A three-year, Defra-funded project at the University of Aberdeen is to use drones to monitor, identify and alert growers to the presence of the fly so that they can take swift action to prevent crop damage.
Dr David Green of the university's department of geography and environment said: "Early detection is key to prevention, however current monitoring methods usually involve manually checking traps for signs of the fruit fly, which is very time-consuming and inefficient if you are going from trap to trap over acres of land.
"We are aiming to develop an automated system where drones fitted with cameras fly over sticky traps which trap the fly in a way that allows it to be identified from the air."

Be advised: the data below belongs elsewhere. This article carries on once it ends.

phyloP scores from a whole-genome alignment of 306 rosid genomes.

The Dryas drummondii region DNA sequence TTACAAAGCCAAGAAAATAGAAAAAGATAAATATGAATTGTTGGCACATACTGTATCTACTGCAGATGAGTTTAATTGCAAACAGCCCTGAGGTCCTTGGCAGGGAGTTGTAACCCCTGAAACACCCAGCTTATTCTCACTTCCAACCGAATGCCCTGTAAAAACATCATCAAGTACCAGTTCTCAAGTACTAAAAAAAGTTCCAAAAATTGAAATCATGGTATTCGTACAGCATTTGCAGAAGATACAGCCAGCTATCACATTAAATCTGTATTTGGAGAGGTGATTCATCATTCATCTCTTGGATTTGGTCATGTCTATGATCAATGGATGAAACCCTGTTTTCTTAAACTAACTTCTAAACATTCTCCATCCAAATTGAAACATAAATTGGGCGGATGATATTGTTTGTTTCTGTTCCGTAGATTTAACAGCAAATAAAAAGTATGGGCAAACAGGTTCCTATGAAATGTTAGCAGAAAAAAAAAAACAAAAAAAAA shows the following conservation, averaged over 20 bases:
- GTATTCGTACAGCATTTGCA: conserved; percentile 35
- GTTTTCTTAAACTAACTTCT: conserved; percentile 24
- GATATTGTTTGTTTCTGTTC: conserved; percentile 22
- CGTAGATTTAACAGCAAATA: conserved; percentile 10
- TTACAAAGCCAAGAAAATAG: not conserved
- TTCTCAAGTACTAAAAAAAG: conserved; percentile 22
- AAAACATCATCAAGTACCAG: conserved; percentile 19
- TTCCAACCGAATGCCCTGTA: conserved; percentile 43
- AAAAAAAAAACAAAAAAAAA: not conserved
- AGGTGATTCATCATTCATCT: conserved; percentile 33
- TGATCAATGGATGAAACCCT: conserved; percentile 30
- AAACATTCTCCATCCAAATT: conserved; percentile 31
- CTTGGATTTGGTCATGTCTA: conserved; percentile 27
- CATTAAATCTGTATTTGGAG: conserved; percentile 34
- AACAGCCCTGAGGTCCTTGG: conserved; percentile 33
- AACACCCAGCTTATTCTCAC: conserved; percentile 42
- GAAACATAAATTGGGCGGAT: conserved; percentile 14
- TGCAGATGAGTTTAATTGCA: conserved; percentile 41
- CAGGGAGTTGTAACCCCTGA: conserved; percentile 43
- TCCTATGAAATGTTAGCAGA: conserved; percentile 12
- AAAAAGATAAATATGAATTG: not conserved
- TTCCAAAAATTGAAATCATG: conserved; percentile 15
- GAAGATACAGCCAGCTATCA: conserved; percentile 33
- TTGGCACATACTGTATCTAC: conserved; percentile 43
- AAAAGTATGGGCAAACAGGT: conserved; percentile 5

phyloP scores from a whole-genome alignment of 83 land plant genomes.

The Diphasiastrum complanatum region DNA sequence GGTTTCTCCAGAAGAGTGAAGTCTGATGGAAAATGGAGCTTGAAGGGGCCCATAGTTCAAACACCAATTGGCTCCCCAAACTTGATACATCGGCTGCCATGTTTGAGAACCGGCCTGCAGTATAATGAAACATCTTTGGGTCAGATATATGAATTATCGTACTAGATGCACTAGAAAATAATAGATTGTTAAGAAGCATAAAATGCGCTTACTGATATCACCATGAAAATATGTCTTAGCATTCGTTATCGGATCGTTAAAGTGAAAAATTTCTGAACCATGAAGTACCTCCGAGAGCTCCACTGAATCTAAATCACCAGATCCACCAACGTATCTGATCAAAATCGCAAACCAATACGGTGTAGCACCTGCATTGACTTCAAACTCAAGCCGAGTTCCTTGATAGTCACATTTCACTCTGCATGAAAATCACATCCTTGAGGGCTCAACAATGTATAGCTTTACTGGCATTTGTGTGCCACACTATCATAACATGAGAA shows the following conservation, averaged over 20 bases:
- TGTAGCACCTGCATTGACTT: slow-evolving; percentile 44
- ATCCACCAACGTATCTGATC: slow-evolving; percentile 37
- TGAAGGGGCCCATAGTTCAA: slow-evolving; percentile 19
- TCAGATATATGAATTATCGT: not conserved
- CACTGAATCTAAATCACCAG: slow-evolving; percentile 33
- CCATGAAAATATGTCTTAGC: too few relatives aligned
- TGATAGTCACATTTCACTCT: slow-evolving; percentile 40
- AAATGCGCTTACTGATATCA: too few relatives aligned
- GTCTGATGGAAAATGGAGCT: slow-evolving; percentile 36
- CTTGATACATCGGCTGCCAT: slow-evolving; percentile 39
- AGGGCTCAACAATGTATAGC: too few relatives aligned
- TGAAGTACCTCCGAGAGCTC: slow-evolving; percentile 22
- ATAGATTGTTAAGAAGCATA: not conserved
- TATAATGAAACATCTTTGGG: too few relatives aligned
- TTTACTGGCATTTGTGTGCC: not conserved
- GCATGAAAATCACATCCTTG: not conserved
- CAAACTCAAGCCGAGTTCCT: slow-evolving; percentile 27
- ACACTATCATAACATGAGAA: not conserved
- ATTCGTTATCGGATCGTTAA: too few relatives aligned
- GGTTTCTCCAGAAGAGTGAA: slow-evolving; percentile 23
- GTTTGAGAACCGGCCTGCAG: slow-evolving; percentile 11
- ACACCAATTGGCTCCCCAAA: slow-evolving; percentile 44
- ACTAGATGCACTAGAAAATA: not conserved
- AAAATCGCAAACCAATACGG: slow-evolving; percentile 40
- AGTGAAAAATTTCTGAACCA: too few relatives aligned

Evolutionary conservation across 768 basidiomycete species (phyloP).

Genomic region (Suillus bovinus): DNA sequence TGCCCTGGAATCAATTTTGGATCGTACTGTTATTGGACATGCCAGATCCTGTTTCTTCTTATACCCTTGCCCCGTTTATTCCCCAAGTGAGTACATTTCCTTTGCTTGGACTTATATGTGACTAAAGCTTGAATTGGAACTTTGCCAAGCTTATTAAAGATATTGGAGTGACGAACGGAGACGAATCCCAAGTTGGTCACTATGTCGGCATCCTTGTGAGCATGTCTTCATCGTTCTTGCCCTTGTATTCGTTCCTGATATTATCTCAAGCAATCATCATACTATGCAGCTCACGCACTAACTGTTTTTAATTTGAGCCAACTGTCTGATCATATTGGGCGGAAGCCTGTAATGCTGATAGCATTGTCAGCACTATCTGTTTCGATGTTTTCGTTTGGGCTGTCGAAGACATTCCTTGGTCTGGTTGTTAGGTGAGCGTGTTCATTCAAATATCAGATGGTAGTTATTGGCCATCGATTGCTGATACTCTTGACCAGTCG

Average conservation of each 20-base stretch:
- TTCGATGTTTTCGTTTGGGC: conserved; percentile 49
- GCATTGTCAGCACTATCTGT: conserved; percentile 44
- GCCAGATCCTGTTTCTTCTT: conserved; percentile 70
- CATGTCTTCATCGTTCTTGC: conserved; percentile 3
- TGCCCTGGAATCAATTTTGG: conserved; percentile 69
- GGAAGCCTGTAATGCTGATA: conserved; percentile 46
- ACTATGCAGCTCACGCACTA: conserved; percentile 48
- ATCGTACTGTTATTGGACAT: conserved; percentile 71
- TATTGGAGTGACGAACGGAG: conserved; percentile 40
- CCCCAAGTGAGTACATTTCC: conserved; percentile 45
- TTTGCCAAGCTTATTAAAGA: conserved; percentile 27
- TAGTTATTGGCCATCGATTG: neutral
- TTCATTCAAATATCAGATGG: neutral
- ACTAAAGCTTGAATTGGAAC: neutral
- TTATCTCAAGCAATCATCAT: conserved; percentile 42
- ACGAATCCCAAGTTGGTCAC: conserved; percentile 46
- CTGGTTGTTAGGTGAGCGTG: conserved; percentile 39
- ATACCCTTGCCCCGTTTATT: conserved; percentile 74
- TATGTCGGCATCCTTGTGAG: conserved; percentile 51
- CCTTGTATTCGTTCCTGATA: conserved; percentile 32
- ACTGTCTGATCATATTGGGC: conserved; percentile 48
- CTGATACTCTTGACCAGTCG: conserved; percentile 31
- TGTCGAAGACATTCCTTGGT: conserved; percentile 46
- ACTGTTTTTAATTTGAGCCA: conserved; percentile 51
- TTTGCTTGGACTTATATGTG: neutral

The university is partnering with Zurich University of Applied Sciences in Switzerland and the University of Wageningen in the Netherlands on the project.
Green added: "Our Dutch partners are specialists in image processing, and our aim is to develop an image-capturing and processing system that can recognise the fly and carry out an automatic count in order to determine to what extent they are present in the crop.
"From there a fast alert can be issued to growers and they can undertake the necessary action to prevent damage to their crop."